Learner’s Service

541226_10151376622688297_1151181688_nThe last thirty minutes or so of Hebrew School on Sundays is a Learner’s Service, to which parents are invited to come sit with their student. Yesterday, I arrived a few minutes early. Pearl was playing at a friend’s house, so it was me and Aviva. Also a guy in a Red Sox t-shirt on guitar, the awesome rabbi, several classes’ worth of elementary-school-aged kids, some other parents, and a great-grandmother with an accent that took me back at least two generations.

The minute we started singing, tears sprung up and I could have sat there full-out sobbing. I kept it together, though my daughters are used to my easy show of emotion. The act of sitting down has this effect on me–on a cushion, on a mat, in a sanctuary filled with children learning, no matter some of them were glancing impatiently at the clock and out the window, eager to get on with a superbly sunny day, the last of the spring vacation week.

Six months after moving south, it’s like we’re emerging from a cave, and I feel new, like the mama bear who glories at the tender tree blossoms. I looked around and realized I even recognized some faces, other moms, women I’d like to call friends. A community.

The rabbi began to sing, and we with him, and I cried, if mostly to myself, moved by the music and the presence of my not-so-young daughter beside me, the one who requested talking “in private” last night about “being almost eleven” and therefore ready to make more of her own choices, showing me an acrostic for the word FAIL that put everything into perfect perspective: Forgetting And In (Useful) Learning. The one who reminds to me to keep remembering, who laced up her new Electric Melon sneakers to walk to the pond with her Guy Friend (because “boyfriend has a bad reputation”), who landed herself a volunteer gig this weekend for half the summer helping out at an environmental preschool summer program, who wants to be a Special Ed teacher.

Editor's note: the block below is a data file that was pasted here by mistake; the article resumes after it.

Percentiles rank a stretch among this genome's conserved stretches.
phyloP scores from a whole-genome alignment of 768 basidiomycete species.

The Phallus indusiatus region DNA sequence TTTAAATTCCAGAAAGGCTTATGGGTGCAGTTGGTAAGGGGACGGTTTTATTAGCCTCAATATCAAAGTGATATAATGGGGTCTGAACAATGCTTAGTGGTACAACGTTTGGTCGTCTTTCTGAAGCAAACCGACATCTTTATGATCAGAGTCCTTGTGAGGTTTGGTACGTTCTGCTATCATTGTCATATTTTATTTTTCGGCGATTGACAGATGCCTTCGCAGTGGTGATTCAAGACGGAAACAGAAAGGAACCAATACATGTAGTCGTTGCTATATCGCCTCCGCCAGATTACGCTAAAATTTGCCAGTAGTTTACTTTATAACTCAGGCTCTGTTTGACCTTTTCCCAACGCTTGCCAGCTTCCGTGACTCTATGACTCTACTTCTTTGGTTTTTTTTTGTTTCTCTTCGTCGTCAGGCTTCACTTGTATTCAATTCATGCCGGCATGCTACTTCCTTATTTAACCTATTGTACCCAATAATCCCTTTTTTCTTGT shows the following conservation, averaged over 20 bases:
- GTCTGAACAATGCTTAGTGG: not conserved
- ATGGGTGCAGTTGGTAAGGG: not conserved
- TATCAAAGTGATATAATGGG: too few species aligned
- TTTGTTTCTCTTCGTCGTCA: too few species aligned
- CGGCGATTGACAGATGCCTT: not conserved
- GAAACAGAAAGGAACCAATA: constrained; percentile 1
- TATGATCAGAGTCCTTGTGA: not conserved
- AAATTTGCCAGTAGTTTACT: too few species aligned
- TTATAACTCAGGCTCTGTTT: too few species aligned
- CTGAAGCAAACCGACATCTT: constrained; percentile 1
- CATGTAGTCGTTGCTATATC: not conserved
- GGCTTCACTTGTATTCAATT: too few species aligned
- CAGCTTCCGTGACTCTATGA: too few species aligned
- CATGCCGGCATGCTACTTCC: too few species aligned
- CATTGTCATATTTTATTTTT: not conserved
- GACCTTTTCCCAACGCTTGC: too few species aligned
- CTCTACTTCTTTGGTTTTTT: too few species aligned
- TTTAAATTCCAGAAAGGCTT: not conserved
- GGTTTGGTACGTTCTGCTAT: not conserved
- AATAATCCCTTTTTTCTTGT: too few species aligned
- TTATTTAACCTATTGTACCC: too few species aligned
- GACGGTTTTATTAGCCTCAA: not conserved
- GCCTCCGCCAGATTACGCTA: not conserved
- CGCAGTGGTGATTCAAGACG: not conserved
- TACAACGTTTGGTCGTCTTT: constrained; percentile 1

The one who first spoke to me in 2001, months before her conception the following January, in the form of light on the lake. I was walking slowly home down a steep hill after a yoga class on a late-summer evening, and the light was brilliant, like the mythic end of the tunnel we hear about–and don’t have to wait for death to see.

“I will be your teacher,” she said. Or I heard. Something like this. Somehow, just knowing she was ready to be born, and I, her mama, was ready to learn.

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